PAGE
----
I guess students aren't the best people to care for their instruments. I take meticulous care of mine, maybe because I take them seriously. Like who eats sandwiches in between Bach's Partitas?!!

    I do drink coffee in between playing, but always carry a toothbrush and paste to clean straight away before playing. I guess that's just the way I was taught. Nowadays it wouldn't surprise me if young flutists learn to play and pick their nose during the glissandi techniques lol

  6. #6
    Senior Member Lunasong's Avatar
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    As a band director I come into contact with many mouthpieces, and always disinfect my hands promptly after practice. Mouthpieces can get bad , but it's the reeds that are a petri dish to some strange life forms. I'm sure if you put one under a microscope it would look like the locker in "Men in Black 2," full of extraterrestrials.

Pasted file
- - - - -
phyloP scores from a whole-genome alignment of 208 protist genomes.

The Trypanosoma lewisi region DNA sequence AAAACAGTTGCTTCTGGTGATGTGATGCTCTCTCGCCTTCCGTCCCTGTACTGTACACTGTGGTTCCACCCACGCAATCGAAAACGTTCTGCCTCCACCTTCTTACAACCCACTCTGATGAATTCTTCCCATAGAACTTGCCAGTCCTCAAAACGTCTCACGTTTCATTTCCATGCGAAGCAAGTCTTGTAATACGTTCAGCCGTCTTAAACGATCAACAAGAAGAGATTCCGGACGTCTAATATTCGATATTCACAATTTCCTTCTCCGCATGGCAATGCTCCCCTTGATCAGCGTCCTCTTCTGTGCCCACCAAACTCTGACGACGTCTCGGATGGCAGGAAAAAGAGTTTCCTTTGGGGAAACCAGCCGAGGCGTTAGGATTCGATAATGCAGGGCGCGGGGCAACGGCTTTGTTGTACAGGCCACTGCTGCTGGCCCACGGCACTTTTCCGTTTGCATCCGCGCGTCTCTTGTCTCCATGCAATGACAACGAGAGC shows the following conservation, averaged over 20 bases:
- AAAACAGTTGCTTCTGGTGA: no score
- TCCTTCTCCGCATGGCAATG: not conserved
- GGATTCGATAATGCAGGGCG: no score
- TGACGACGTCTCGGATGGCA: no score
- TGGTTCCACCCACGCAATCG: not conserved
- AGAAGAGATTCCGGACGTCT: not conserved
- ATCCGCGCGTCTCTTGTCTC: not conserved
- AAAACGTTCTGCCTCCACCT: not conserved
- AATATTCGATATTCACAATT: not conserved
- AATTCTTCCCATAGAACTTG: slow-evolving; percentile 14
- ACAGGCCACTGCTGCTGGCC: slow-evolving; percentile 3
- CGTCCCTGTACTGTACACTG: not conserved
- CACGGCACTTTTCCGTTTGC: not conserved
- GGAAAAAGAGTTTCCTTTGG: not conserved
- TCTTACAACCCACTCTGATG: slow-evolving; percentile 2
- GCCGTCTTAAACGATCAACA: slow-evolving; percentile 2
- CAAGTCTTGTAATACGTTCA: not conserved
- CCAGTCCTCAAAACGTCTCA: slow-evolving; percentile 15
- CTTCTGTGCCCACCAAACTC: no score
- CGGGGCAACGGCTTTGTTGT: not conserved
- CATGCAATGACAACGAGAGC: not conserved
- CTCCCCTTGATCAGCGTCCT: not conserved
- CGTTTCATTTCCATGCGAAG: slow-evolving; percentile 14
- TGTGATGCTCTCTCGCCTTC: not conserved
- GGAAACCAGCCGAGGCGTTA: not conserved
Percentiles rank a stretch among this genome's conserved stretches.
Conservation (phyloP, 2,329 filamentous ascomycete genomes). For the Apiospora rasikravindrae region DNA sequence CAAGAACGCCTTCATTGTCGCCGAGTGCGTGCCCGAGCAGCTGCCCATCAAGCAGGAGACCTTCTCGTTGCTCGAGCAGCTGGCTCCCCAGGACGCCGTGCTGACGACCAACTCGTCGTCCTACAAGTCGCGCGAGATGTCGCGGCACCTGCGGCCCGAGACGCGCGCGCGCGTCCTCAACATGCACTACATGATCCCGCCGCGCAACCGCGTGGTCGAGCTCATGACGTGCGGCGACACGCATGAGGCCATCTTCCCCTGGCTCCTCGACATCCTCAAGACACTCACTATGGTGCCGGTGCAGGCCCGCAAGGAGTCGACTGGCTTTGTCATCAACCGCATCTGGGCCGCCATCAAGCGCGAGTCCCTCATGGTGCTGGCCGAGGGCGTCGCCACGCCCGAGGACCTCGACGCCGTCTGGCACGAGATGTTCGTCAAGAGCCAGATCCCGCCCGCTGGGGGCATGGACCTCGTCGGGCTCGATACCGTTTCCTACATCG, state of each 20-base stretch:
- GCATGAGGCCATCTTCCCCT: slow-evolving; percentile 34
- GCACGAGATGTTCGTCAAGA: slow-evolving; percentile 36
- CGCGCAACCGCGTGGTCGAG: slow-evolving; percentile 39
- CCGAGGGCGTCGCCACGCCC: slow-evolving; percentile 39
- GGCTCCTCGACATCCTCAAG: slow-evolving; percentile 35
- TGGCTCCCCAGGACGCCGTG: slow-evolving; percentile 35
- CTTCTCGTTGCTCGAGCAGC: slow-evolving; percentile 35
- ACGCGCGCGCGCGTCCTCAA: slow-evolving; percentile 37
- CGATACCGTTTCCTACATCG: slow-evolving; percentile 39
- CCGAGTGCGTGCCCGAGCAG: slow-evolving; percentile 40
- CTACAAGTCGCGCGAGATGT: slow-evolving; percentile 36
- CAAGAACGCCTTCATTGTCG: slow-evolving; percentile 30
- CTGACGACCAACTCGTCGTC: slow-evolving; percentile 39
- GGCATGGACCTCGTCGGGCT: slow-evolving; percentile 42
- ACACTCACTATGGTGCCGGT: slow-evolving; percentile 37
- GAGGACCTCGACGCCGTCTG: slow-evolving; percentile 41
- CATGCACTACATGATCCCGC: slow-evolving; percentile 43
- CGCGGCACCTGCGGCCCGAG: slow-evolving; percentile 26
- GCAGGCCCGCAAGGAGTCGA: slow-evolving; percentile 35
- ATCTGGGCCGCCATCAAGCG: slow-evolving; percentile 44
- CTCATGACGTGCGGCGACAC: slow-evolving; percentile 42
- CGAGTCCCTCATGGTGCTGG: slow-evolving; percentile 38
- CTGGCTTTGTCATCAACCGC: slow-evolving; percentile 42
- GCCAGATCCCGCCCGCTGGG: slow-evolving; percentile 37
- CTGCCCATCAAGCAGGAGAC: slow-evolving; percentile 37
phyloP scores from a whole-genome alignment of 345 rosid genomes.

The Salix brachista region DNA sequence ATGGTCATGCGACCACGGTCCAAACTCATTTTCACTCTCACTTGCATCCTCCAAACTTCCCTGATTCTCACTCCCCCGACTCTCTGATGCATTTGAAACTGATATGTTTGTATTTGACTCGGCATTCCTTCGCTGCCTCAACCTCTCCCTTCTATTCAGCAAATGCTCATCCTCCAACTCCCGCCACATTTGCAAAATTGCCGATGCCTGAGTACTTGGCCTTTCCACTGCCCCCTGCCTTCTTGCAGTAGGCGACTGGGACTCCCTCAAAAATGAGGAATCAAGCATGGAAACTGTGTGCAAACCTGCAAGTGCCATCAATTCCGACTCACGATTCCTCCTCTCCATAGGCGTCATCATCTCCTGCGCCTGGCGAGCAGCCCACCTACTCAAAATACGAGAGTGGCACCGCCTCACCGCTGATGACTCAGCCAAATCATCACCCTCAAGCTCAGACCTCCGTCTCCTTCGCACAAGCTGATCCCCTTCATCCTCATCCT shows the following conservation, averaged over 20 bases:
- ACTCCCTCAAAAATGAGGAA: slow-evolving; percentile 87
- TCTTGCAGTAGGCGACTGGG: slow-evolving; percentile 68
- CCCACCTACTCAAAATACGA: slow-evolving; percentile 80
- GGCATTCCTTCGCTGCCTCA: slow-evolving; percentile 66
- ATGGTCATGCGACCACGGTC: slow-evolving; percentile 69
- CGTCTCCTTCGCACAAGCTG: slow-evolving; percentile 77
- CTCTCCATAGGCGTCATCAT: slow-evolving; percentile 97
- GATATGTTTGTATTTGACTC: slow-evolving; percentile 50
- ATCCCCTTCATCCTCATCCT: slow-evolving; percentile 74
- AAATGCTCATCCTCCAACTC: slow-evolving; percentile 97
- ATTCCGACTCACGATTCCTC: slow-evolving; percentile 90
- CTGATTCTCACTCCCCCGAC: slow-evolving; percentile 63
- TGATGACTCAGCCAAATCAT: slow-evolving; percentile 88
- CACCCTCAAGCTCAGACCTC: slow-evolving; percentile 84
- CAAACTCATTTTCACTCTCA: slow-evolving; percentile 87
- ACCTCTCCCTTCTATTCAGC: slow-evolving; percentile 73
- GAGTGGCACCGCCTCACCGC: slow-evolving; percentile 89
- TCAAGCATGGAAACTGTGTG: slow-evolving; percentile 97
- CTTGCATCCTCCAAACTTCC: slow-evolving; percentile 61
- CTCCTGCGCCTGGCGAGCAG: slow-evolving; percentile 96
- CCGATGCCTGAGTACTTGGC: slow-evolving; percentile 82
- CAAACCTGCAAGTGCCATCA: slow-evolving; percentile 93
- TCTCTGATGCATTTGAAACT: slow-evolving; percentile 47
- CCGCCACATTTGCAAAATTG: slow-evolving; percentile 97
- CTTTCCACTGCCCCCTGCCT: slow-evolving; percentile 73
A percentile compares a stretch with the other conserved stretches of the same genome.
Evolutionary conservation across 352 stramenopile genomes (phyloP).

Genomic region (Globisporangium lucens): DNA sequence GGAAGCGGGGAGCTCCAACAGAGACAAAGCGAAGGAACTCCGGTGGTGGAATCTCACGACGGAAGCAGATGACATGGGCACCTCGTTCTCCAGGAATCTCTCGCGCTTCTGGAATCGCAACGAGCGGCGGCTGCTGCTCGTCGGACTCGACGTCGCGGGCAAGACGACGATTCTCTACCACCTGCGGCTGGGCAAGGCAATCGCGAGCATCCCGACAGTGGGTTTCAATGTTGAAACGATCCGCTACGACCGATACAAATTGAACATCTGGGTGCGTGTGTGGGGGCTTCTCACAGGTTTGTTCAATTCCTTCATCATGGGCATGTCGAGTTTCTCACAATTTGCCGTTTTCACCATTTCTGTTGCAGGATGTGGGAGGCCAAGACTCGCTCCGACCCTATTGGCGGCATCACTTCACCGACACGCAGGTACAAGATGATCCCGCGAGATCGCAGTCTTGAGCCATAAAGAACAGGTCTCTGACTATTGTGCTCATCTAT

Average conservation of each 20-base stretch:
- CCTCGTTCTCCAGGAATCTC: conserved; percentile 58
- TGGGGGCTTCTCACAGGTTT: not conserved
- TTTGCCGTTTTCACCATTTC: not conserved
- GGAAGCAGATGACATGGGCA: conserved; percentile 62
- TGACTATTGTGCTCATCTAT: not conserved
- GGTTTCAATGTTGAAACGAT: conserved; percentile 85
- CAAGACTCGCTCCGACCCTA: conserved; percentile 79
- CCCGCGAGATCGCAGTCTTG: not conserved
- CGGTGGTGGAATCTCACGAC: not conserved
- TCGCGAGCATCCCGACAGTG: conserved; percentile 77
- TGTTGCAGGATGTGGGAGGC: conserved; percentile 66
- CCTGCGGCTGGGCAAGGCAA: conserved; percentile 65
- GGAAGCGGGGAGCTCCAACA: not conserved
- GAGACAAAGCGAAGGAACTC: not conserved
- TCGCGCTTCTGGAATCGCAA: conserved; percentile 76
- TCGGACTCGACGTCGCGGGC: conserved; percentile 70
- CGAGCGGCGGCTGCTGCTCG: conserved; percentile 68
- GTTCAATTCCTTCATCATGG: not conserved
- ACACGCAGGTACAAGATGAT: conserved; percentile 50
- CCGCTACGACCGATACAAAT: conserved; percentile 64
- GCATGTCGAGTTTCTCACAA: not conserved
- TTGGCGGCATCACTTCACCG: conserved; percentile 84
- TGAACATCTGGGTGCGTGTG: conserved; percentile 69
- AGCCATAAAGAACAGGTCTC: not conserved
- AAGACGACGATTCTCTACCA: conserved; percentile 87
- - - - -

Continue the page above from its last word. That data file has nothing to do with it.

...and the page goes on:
As a repairer I have seen some of the more complex biological experiments of history inside the mouthpieces that come with school horns. I throw them in the bin, supply a new mouthpiece, and bill them. I have had few arguments when I show band committee people. Just ask them to put the mouthpieces in their own mouths, it soon shuts them up. School kids, and some adults, seem to eat immediately before, after and during playing. Women often use lipstick whilst playing, remember girls, nobody really ever died of dry lip syndrome. Soft drinks leave a curious film on reeds, in mouthpieces and down the guts of instruments, particularly saxophones. I wash all the mouthpieces I use weekly, wipe them down gently but don't pull swab through and I have got 20 years + from my alto and tenor mouthpieces and at least 15 from my clarinet mouthpieces. The maggot issue is probably myth, filthy mouthpieces are all too common.